Global North: January 2008 Archives
In researching a forthcoming post, I stumbled across this remarkable video about rural Kenyans who have gotten the rights from the corporation that owns the Simpsons to produce and sell handmade soapstone carvings of characters on the show. They receive $6 for each carving, which they use to support and educate their families. The spokesman from the group is very pleased about the work and the impact it has had on the community.
But then we find that the carvings can be sold in the
As an educated Westerner, objectively I have little to complain about compared to most people in the world. But when thinking about the trenchant problems people in the Global South face and will likely face for the rest of their lives, lately I’ve been dangerously short on optimism. It’s just so depressing. It’s easy to understand why often the first response to such widescale suffering is to pretend that these challenges don’t exist or that they’re primarily unsolvable and of people’s own making.
So it lifts me up to see people like videoreporter Ruud
Elmendorp, who made the piece I’ve embedded here, publicizing daily life in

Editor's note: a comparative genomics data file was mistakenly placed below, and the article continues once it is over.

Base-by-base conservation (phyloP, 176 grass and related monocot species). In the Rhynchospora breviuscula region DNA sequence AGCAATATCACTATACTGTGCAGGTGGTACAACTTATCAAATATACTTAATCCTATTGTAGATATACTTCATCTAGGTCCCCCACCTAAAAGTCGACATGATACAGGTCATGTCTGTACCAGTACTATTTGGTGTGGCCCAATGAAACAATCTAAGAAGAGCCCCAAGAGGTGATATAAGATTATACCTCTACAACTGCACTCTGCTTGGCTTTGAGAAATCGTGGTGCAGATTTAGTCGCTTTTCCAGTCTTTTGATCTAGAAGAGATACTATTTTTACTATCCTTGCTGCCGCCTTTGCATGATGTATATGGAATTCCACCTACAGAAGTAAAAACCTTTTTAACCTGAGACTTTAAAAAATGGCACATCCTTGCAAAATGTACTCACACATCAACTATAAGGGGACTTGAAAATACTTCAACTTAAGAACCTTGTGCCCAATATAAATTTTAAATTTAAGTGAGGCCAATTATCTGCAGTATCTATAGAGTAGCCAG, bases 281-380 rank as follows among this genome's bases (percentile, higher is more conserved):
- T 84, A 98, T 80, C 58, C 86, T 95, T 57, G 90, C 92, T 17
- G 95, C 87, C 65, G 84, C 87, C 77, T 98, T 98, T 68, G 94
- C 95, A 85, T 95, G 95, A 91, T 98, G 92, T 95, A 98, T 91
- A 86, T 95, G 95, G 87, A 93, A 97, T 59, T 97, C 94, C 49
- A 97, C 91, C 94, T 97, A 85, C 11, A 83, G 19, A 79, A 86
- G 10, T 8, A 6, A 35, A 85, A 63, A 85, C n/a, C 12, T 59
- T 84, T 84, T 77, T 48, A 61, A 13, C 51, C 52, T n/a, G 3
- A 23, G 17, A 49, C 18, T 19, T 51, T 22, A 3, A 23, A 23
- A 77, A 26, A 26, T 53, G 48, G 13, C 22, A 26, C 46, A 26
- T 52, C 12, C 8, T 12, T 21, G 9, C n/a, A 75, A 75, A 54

Later update: Ok, hopefully it'll work now through YouTube. Embedding the clip through Typepad proved to be beyond my meager abilities.
When I put it that way it might seem simple. But in the world of new media, where it's theoretically possible to make an impact anywhere in the globe, at any time, prioritizing makes the difference between change and keeping things the same.
It's never been enough to say, "do good", because almost everyone, at least in their mind, feels they are a good person at heart. It's certainly not enough to say all each of us needs to do is help a few other people, because those with the privilege to do so are too few and those that need help and support are too many. The question has always been when and how to better the world, and the answers certainly aren't always and however. That leads to burnout.
I think my mind is finally grasping the necessary nuance that has always allowed me to prioritize between issues like Boston's rat problem or a "virus of potholes", and malnourished children in Guatemala.